Different levels of commitment. Another challenge we had to face was related to the different levels of commitment to the Collaborative Action Research Project. Some participants would complete their tasks according to the project schedule, others would delay most of the required activities. Some group members would skip meetings or be late with their activities, others would schedule extra meetings.
It was possible to infer that some of these problems could be explained by the inherent difficulties of the challenge of doing research for the first time. Participants continuously reported lack of confidence in the quality of what they had been doing. They found it difficult to formulate a research problem, define the objective of actions and narrow the focus of their analysis.
Also, the presentation of the results meant another problem to be overcome, as the participants were not familiar with that academic practice and some of them did not have the language skills necessary for it. Moreover, since the presentations were supposed to include the results of their achievement, some participants still seemed to be unaware of the meanings of the research process they had just experienced. Based on this set of observations, the coordinators decided to employ a more directive approach to providing feedback for participants written papers and presentations in the second semester of the project.
There was also the concern of reinforcing the theoretical and practical principles of action-research in all methodology classes. The collaborative aspect of the work was also a challenge for the teachers. Many participants did have a very heavy workload some of them had a three shift working day , so that it became very difficult for them to find time to schedule extra meetings with other group members. It is important to draw attention to the fact that online meetings or communication was not an effective possibility as only a small number of participants had either access to a PC or the necessary skills to work with it.
Certainly, though, we consider it extremely important to emphasize the fact that any teacher education strategy has to take into account teachers' working conditions as fundamental for the success of any approach undertaken to foster their autonomy Jorge At the end of the project, we realized that first year student-teachers were more motivated and committed to the research process than the second year students.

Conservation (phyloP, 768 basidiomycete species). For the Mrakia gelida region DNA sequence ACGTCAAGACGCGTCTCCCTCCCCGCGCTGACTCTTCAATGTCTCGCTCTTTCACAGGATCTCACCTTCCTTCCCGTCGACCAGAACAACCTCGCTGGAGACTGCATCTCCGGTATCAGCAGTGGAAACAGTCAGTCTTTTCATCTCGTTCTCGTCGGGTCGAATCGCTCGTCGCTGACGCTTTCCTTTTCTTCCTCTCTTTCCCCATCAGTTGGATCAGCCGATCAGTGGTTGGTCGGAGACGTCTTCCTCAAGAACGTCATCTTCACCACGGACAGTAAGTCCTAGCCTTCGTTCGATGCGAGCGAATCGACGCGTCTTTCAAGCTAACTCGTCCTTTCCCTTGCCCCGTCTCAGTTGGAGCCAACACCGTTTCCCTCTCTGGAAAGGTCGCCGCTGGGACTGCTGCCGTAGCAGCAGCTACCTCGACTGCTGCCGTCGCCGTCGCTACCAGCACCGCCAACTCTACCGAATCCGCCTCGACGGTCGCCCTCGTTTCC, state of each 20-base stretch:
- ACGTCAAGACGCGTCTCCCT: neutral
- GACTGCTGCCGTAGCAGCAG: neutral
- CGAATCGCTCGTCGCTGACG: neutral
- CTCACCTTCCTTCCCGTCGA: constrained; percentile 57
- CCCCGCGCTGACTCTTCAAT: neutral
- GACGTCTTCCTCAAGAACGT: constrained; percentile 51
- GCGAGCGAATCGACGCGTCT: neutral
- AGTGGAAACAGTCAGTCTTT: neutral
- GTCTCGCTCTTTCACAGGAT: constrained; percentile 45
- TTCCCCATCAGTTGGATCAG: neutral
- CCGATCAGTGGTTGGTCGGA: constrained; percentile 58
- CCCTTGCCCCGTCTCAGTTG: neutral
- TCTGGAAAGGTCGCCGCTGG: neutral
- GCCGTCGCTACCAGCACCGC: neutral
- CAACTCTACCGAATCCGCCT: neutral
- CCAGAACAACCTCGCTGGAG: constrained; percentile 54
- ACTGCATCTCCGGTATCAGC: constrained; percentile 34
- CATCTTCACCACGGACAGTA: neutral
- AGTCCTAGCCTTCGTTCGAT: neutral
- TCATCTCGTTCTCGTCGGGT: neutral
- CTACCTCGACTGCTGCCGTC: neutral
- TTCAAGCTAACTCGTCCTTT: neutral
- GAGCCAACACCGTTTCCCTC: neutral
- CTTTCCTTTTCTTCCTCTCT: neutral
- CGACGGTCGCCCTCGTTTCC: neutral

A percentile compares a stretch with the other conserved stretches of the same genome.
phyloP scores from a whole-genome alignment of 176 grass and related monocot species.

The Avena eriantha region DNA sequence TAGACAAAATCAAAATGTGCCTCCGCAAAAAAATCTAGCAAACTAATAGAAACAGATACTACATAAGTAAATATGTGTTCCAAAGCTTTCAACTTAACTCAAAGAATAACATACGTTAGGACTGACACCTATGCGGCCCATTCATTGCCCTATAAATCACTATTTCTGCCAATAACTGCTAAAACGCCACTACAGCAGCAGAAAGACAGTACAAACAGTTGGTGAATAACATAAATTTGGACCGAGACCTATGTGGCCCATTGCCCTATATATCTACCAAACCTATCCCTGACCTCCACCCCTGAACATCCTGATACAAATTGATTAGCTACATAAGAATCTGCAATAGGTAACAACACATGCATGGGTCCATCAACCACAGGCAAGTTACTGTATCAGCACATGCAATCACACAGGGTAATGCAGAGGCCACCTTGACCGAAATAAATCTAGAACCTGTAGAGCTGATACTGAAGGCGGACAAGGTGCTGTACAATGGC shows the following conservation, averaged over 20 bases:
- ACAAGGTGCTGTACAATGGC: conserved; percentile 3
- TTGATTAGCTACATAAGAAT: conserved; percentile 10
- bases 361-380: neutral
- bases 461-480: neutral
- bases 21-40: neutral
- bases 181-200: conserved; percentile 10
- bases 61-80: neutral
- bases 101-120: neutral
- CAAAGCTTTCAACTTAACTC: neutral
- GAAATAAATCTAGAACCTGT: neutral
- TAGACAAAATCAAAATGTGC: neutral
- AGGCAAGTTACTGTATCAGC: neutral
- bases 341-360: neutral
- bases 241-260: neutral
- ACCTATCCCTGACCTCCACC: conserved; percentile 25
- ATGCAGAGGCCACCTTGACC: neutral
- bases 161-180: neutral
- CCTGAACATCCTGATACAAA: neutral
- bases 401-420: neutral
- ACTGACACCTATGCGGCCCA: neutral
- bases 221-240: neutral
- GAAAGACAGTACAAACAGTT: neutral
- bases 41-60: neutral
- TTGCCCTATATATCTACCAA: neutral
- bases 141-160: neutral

This information can be explained by the teachers' working conditions. In the second year of EDUCONLE, it was harder for them to be out of schools to attend our course, and the school staff would not be very responsive to or supportive of the teachers' participation in our Continuing Education Program. So far we have mentioned some of the challenges we had to face while carrying on a collaborative action research project with student-teachers.
From this point on, we will highlight the successful outcomes of the experience based mainly on the results of the groups' performance as well as our reflection that lead us to implement changes in our Continuing Education Program in the following year. Successful outcomes and new actions. One of the most prominent aspects we noticed is that the student-teachers, in spite of all new challenges to be faced, were quite motivated to organize their research and present their results.
The most successful groups were able to determine the research topic and choose the suitable instruments to determine the research problem, such as questionnaires to assess students' desires and beliefs. These types of questionnaires have been used, from time to time, by different action research groups. The student-teachers, who at first believed their students were not interested in English, taking into consideration their lack of participation in class, surprisingly discovered that their students were eager to learn English.
It was also possible for some of the groups to make a clear connection with the theory studied in the methodology classes.
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As mentioned above first year student-teachers seemed to be more willing to try alternatives in their professional life and some of them have spontaneously referred to collaborative action research as the door to envision new possibilities in their pedagogical practice and a chance to put into practice the theories they had been studying. In a study that aimed at detecting teachers' resignification of beliefs and professional changes, Arruda's 43 participant explicitly talked about collaborative action research as the dividing line in his first year in the continuing education program as his lesson plans started to include issues not yet explored in his practice:.